Spotlight: Elizabeth Hubert, J.D. | Interdisciplinary Environmental Clinic
Contributed by Julian McCall on September 14, 2021.
The Interdisciplinary Environmental Clinic at the Washington University School of Law is one of the most unique programs in the country. Undergraduate and graduate students from many academic disciplines work alongside law students and faculty experts on real cases affecting real people in our community. We sat down with program director Elizabeth Hubertz for a lighthearted and interesting conversation about the clinic. Professor Hubertz is a former civil rights litigator who has been practicing environmental law for over a decade. The conversation below has been edited for clarity and length.
Can you tell us more about the Interdisciplinary Environmental Clinic?
The Interdisciplinary Environmental Clinic is a pro bono law practice handling environmental and public health cases. Undergraduate students serve as student-consultants on teams alongside law students working on cases. These are real cases with real clients facing environmental or public health challenges, like the construction of a large coal-waste landfill in their neighborhood or seeing their favorite fishing or swimming site covered with algae. It is a great opportunity for law students to gain real-world experience, and for students considering law school to see the good, the bad, and the ugly of practicing law, and for anyone who wants to find out how government works (or doesn’t) and why issues like climate change are so tough.
Our interdisciplinary nature and in-house expertise gives us an advantage over regular law firms. We have faculty experts–environmental scientist Kenneth Miller, environmental engineer Peter Goode, and lawyer Tara Rocque–who work alongside our undergraduate student-consultants and law students on our cases. Working together is great and it’s very useful for students going into a world where teamwork is a necessary skill.
What is the Interdisciplinary Environmental Clinic up to these days?
We are very excited about our Environmental Justice program. In 2019 we released an Environmental Justice report, which was the first report to view St. Louis from an environmental justice perspective. On behalf of our clients, Sierra Club, Arch City Defenders, Dutchtown South Community Corporation, and Action St. Louis, we researched environmental problems that people face due to their race. This work has been very exciting and we are now able to offer actionable policy recommendations.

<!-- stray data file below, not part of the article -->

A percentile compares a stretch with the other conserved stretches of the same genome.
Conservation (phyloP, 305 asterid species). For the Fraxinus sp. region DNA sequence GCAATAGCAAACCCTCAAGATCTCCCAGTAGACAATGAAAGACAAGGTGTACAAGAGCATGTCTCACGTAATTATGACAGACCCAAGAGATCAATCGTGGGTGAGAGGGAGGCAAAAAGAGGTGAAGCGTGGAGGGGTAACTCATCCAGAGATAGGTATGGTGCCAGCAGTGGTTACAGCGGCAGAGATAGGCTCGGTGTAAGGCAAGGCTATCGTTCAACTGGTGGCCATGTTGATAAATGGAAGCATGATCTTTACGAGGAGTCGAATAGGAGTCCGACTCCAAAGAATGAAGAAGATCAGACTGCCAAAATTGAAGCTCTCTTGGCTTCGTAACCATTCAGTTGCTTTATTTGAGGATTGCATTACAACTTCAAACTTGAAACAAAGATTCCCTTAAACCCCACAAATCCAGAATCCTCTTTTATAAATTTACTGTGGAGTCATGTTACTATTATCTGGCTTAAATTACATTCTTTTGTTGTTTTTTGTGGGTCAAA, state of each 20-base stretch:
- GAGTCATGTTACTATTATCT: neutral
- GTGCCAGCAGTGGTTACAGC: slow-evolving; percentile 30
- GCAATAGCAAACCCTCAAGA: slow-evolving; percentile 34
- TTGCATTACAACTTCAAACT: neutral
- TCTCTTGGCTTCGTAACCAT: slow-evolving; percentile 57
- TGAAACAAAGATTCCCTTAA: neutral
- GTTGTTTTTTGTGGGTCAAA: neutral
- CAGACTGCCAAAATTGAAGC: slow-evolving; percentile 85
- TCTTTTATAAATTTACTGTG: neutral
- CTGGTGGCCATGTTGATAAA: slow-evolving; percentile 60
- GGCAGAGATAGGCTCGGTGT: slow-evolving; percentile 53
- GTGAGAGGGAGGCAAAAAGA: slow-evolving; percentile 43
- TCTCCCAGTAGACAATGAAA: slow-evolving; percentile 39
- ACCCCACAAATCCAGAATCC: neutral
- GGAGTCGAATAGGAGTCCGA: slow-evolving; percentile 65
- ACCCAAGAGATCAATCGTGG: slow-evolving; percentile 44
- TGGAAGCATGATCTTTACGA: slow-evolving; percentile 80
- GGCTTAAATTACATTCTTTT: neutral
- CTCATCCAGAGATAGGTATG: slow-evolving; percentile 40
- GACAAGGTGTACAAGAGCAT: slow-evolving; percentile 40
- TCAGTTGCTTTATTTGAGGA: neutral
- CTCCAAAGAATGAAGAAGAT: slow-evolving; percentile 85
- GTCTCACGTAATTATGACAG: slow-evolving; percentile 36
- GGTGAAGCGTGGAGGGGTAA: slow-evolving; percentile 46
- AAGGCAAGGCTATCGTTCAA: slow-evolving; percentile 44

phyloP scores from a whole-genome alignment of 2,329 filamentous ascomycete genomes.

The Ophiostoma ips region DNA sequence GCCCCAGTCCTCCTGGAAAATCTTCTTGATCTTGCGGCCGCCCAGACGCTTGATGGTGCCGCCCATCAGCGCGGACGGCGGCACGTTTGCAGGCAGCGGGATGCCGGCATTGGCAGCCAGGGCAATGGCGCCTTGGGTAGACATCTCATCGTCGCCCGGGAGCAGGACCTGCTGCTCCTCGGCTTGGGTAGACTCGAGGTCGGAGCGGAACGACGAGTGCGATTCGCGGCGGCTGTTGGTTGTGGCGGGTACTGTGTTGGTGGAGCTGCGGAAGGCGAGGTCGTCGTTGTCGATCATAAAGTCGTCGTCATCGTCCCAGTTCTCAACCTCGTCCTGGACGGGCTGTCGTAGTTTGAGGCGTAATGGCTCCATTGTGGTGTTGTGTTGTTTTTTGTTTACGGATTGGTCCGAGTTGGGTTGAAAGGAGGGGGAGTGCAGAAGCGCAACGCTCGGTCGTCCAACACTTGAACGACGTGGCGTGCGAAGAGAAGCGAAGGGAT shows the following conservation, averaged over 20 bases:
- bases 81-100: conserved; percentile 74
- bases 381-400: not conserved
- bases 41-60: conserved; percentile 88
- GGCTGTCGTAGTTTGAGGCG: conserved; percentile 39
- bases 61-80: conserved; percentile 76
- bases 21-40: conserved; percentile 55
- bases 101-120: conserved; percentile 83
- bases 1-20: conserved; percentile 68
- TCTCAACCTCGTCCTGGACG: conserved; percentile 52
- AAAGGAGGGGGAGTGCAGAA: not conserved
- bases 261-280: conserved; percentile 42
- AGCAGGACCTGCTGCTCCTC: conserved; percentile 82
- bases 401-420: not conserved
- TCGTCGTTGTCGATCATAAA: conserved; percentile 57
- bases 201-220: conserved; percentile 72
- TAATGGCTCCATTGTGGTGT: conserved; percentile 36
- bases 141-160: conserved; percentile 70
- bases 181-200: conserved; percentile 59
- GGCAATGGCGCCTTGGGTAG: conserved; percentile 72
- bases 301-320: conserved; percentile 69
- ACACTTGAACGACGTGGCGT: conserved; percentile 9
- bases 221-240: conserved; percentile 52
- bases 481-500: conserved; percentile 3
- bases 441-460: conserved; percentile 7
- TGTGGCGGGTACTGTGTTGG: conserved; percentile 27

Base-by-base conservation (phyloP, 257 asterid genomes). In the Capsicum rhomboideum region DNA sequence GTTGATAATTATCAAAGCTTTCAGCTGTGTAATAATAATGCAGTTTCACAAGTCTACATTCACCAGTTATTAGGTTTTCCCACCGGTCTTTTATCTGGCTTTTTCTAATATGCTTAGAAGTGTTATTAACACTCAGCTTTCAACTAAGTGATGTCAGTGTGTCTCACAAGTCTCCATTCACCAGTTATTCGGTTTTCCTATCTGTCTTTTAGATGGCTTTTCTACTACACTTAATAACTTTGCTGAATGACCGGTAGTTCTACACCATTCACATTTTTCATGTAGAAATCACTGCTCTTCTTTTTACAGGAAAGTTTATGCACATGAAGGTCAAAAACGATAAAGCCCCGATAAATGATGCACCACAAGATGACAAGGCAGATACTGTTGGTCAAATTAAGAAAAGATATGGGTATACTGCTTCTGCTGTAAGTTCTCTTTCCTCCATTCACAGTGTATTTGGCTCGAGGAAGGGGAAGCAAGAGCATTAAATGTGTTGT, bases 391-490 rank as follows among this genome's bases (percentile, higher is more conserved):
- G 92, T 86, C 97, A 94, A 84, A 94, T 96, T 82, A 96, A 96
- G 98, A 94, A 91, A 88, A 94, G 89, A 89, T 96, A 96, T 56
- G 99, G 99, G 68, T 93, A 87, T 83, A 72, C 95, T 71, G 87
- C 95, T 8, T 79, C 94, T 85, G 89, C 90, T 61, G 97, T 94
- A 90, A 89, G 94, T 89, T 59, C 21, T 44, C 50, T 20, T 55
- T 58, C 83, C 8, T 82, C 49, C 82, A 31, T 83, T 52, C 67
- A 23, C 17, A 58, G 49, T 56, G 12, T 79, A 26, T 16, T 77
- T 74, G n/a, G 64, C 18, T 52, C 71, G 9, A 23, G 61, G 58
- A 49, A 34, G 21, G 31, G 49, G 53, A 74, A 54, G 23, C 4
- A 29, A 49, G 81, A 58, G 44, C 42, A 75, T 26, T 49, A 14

We have also been working on a vacancy-related project, which is a big environmental problem in St. Louis. Hyper-vacancy is a negative feedback loop where uncared-for houses can literally fall apart, pushing neighbors out of the neighborhood. It’s a terrible cycle and we’ve been working on litigation to stop it from happening for the past few years along with Legal Services of Eastern Missouri. We also do plenty of traditional pollution cases and a number of water cases. The clinic has spent more than 15 years working for better clean water laws in Missouri.
The students are the most rewarding part of the clinic because it’s a great opportunity. Lawyers traditionally learn by fire–they go to court and make mistakes in front of a room full of people. You learn quickly that way, but it’s not the best emotionally speaking. I think being on a team and having access to experienced people is a much better way to learn.
Why do you think Environmental Law is important?
Environmental law can help slow down the rate of climate change and to mitigate harm. Whether you like it or not, our climate is changing and will continue to change. The most vulnerable people will feel the worst effects and we need to have a plan to handle it. We can use litigation to target the worst offenders, and we have a number of cases against coal plants. However, we can’t sue the climate and make it stop changing, so litigation can’t be our only response.
Any final words?
Unfortunately, my generation didn’t do a great job of protecting the environment. However, I’m always impressed by WashU students. If anybody can solve climate change, it’s going to be you all.